TIGER MOUNTAIN - Exit 20 off of I-90 beyond Issaquah; hiking time 2-4 hours; 5.2 miles round-trip; elevation gain 2,000 ft; highpoint 2,522 ft (easiest).
WALLACE FALLS - Off Hwy 2; a good 3-4 hour beginner hike; 5-6 miles round-trip; elevation gain 800 ft; highpoint 1,120 ft (easiest).
MOUNT SI - Exit 32 off of I-90 near North Bend; hiking time 5-7 hours; 8 miles round-trip; elevation gain 3,100 ft; highpoint 3,600 ft (moderate).
MOUNT PILCHUCK - Call Darrington Ranger Station for directions (360-436-1155); hiking time 4-5 hours; 6 miles round-trip; elevation gain 2,400 ft; highpoint 5,340 ft (moderate).
LAKE SERENE - Off Hwy 2; hiking time 5 hours; 8 miles round-trip; elevation gain 2,000 ft., highpoint 2,550 ft (moderate).
MOUNT ELLINOR - Great glissade route in the spring, so bring your ice axe. (moderate)
MOUNT HIGGINS - Route finding can be difficult from upper trailhead. (moderate)
McCLELLAN BUTTE - Exit 42 off I-90; hiking time 8 hours; 6.8 miles round-trip; elevation gain 3,700 ft; highpoint 5,162 ft (strenuous).
BANDERA MOUNTAIN - Exit 45 off I-90, take road 9031 to trailhead; hiking time 4-6 hours; 7 miles round-trip; elevation gain 2,800 ft; highpoint 5,240 ft (strenuous).
GRANITE MOUNTAIN - Exit 47 off I-90; hiking time 8 hours; 8 miles round-trip; elevation gain 3,800 ft; highpoint 5,629 ft (strenuous).
MOUNT SAINT HELENS - If you climb before May 15th, you do not need a permit. Easier to hike on snow, option to ski or snowboard down. (strenuous)
THE BROTHERS - This is a basic climb, but not on a glacier. There is potential rock fall so wear a helmet. (strenuous)
MOUNT TOWNSEND - Beautiful hike on the Olympic Peninsula, offers great views; near Quilcene; 11 miles round-trip; elevation gain 3,350 ft; summit 6,280 ft. (strenuous)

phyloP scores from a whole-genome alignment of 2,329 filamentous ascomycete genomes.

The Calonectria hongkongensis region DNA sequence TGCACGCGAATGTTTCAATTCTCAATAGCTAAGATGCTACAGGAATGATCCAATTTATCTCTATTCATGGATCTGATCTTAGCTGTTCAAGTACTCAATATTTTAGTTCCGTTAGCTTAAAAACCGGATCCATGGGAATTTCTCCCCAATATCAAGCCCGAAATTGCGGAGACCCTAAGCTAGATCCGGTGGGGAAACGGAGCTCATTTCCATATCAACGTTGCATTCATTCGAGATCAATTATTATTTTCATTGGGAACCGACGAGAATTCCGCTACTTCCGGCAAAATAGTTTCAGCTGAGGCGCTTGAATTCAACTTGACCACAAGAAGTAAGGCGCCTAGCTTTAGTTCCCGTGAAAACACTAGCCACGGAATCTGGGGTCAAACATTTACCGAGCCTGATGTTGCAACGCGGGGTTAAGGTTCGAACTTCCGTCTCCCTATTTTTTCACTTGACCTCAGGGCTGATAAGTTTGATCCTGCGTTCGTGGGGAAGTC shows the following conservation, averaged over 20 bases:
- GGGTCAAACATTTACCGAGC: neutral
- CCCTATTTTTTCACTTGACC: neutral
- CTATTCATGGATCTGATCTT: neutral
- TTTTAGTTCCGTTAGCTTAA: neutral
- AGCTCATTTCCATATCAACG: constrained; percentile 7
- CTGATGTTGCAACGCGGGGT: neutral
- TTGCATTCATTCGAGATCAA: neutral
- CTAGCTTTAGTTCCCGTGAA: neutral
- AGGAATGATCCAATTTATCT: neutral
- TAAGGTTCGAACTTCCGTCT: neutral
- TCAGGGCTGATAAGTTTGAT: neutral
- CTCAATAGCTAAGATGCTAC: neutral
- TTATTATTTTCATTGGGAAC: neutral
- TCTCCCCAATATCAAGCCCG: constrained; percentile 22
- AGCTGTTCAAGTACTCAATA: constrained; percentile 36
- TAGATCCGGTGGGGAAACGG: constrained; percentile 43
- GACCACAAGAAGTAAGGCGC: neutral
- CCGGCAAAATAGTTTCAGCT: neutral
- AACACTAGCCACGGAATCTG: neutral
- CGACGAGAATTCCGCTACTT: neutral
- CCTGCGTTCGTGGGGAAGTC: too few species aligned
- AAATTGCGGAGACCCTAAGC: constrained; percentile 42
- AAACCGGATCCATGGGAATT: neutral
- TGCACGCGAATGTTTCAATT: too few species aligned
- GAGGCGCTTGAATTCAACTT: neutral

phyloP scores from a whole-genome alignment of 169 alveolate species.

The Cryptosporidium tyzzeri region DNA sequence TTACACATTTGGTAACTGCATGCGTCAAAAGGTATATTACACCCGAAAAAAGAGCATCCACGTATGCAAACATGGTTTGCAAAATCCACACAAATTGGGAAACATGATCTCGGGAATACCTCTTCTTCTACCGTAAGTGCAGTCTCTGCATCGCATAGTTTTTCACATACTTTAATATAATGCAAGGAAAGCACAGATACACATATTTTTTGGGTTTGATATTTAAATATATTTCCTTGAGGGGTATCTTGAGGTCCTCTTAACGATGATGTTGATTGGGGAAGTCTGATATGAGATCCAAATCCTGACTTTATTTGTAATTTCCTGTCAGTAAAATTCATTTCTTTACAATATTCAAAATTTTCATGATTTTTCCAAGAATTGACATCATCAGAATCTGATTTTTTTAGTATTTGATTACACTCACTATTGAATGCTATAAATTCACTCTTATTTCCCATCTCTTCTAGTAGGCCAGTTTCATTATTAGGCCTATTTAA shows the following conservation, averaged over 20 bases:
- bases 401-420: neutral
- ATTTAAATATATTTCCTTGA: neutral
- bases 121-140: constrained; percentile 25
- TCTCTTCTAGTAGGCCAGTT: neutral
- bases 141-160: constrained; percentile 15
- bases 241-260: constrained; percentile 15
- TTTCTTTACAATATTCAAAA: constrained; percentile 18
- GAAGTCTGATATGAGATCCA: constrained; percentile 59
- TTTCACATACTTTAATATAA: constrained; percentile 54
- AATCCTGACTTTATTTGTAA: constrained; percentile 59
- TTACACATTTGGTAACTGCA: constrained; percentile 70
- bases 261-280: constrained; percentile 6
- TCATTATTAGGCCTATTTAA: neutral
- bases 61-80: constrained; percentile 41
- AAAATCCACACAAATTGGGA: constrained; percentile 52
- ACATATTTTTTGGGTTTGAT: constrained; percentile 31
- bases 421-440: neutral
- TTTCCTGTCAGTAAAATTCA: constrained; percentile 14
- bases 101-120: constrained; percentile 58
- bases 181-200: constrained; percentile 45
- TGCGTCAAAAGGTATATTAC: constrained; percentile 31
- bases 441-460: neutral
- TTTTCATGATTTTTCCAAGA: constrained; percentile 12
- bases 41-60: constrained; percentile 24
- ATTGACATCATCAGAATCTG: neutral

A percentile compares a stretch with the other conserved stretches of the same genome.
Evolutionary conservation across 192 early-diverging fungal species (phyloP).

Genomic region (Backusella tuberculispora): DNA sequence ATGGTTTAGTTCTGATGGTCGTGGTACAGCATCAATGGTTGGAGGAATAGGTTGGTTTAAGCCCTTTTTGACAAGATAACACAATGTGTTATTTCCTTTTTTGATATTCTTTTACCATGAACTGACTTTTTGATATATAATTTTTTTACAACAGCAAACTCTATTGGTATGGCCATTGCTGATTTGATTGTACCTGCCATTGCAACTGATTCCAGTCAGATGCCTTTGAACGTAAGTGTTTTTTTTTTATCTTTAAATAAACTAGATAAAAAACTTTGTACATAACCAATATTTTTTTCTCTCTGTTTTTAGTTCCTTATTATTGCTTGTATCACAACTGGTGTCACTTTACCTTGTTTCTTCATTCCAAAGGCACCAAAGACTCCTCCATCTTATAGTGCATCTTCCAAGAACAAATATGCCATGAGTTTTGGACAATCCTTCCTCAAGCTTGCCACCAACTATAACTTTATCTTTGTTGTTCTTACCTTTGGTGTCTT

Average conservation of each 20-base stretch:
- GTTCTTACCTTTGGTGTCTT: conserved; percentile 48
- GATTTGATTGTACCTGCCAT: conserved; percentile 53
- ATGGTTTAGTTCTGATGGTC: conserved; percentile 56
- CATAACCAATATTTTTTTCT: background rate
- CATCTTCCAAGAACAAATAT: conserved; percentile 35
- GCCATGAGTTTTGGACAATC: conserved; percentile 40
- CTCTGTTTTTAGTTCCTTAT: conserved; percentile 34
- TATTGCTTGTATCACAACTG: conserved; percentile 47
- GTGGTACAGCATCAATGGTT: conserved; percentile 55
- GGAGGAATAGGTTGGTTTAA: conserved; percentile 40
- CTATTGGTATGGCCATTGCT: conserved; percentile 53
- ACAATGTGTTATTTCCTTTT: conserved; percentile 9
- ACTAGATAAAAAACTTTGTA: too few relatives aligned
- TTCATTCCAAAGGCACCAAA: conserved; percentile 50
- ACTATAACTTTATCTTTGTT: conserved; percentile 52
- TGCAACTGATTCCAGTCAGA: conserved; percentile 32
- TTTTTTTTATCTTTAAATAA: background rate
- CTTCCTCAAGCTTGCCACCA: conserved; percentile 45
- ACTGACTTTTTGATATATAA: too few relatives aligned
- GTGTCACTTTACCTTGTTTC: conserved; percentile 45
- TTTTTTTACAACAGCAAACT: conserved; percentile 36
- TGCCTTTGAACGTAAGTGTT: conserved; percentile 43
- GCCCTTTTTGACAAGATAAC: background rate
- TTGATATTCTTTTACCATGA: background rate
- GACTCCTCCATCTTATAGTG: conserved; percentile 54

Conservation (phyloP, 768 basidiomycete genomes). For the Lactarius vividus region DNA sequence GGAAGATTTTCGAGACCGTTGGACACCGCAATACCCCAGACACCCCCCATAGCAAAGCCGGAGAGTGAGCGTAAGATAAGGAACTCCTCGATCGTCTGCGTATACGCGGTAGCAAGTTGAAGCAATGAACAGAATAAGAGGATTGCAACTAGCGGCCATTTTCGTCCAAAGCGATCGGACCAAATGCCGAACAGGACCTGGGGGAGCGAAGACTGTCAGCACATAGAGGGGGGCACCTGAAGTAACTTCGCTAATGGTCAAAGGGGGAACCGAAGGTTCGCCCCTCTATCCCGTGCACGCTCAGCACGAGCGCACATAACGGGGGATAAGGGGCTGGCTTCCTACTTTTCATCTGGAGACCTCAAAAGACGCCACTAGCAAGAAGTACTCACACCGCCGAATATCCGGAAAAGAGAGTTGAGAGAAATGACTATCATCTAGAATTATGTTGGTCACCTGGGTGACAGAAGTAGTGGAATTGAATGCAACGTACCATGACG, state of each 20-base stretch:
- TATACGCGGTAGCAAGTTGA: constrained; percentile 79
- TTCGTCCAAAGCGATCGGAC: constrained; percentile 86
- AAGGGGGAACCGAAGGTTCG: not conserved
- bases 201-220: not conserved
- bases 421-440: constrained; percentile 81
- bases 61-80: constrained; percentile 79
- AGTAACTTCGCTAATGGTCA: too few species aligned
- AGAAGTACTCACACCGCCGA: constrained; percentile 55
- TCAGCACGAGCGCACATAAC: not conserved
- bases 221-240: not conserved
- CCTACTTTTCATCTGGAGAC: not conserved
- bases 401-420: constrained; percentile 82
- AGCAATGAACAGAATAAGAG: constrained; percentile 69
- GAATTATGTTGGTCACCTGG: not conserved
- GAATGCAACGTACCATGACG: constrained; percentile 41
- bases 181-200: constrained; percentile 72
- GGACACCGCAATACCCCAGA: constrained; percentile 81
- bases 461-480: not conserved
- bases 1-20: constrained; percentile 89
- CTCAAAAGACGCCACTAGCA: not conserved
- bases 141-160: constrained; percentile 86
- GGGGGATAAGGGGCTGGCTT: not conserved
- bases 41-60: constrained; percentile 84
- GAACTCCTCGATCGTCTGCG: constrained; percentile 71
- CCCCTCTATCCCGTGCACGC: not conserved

CAMP MUIR (do not attempt Camp Muir unless you are with an experienced climber who has done this hike and knows the area) - Located in the Mount Rainier National Park, Camp Muir is the mid-point of the Disappointment Cleaver route up the mountain. No permits required below 10,000 ft. Starting point is at Paradise; 8 hours; 9 miles round-trip; elevation gain 4,600 ft; highpoint 10,000 ft. (most difficult - experience on snow needed)

CAPITOL HILL - Two sets: East Howe Street OR East Blaine Street; both begin off Lake View Boulevard East (adjacent to Interstate 5) and spill out on to 10th Avenue East.
QUEEN ANNE - Two groups: East Queen Anne at 4th Avenue North and Galer Street (the stairs lead down, crossing Taylor Avenue, and dead end at Aurora Avenue); AND West Queen Anne at Kerry Park at 1st, 2nd or 3rd Avenues West and Highland Drive (take any one of three staircases down).
GOLDEN GARDENS - Park at the north end Golden Gardens, walk through tunnel under the train tracks and up the stairs. The stairs end at 32nd Avenue NW at NW 85th Street.
WEST SEATTLE - Lincoln Park stairs and paths.
MAGNOLIA - Discovery Park stairs and paths.
UNIVERSITY DISTRICT - Stairs from the Montlake parking lot up to campus.